Romeo and Juliet Act 2, Scene 6 Full Summary {Step by Step Guide}

Romeo and Juliet Act 2, Scene 6 Full Summary {Step by Step Guide}

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Romeo and Juliet Act 2, Scene 6 Full Summary| Romeo and Juliet Act 2, Scene 6 Summary

Friar Laurence is in his room at the church. Romeo is with him. The Friar tells Romeo that he hopes the heavens will smile on the holy (religious) act of marriage, so the hours after the marriage will not cause sadness and disapproval.

Romeo agrees with the Friar and says, “Amen, amen.” (This is a religious way of saying, “So be it.”) Romeo says that one minute with Juliet is more important than any problems that might happen after their marriage.

Romeo tells the Friar that he does not care what happens later. He just wants to marry Juliet. Romeo says, “Do thou but close our hands with holy words, Then love-devouring death do what he dare; It is enough I may but call her mine.”

Romeo is thinking only about right now, about being married to Juliet. He does not think that death will really destroy their love.

Friar Laurence tells Romeo that “violent delights have violent ends.” He means that strong, forceful love can end very badly. The Friar says that strong love can destroy itself like fire and gunpowder meeting together in a kiss that explodes and leaves nothing behind.

The Friar says that love and honey are both sweet. Too much honey makes a person want no food. It is better to love moderately (not too much or too little). Then love will last a long time. Loving too quickly is as bad as loving too slowly.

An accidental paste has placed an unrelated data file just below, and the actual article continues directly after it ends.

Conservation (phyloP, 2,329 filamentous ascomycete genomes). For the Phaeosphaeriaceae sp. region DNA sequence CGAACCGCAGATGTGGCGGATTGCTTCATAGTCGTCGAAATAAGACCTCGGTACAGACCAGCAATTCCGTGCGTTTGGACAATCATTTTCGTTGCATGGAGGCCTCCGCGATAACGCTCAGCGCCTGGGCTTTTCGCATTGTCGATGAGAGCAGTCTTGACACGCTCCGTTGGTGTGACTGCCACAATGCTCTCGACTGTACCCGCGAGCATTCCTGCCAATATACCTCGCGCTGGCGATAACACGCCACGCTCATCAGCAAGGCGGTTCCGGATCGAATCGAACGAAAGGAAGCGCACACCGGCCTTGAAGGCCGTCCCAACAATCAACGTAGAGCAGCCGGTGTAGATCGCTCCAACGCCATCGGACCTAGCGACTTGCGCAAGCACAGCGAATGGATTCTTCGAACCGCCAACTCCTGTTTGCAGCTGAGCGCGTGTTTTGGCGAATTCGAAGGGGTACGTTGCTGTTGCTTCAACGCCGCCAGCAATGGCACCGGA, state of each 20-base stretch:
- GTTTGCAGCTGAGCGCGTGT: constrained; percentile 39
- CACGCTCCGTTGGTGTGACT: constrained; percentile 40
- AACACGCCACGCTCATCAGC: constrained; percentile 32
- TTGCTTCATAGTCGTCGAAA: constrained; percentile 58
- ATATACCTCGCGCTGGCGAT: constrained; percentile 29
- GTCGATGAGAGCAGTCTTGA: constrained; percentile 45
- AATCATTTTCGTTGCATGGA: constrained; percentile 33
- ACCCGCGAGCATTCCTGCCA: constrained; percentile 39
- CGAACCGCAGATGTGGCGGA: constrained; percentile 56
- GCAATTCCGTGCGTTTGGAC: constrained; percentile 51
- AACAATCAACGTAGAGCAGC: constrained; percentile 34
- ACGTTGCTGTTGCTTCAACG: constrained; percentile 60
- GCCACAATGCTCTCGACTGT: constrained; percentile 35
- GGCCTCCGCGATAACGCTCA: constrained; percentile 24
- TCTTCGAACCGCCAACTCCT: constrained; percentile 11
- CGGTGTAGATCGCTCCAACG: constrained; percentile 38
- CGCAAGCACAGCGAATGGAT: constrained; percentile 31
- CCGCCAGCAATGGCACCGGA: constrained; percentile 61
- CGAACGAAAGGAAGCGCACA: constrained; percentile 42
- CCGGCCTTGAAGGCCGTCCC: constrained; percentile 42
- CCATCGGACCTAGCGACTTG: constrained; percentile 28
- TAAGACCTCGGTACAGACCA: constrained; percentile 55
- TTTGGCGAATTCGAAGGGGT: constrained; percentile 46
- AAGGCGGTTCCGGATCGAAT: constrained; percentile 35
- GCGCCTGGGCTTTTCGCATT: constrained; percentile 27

The Friar just finishes telling Romeo not to love too quickly, when Juliet runs in and hugs Romeo. The Friar says that Juliet has run so quickly that her feet almost did not touch the ground.

The Friar says, “A lover may bestride [walk on] the gossamer [the spider web]/ That idles in the wanton summer air, / And yet not fall; so light is vanity.”

(“Vanity” in this line means “happiness.” The spider web and happiness are both lights, but are also easily destroyed.)

Note: The slash marks show where each of Shakespeare’s lines in his original text ends.

After Romeo and Juliet kiss each other once, and then again, Romeo tells Juliet that if she is as happy as he is, she should tell him how happy she imagines they will be. Juliet says she can imagine more than she can put into words.

Poor people can count how much they have, but Juliet says true love has made her so rich that she cannot count one-half of what she has.

The Friar tells them to come with him because he does not want to leave them alone together until he has married them to each other.

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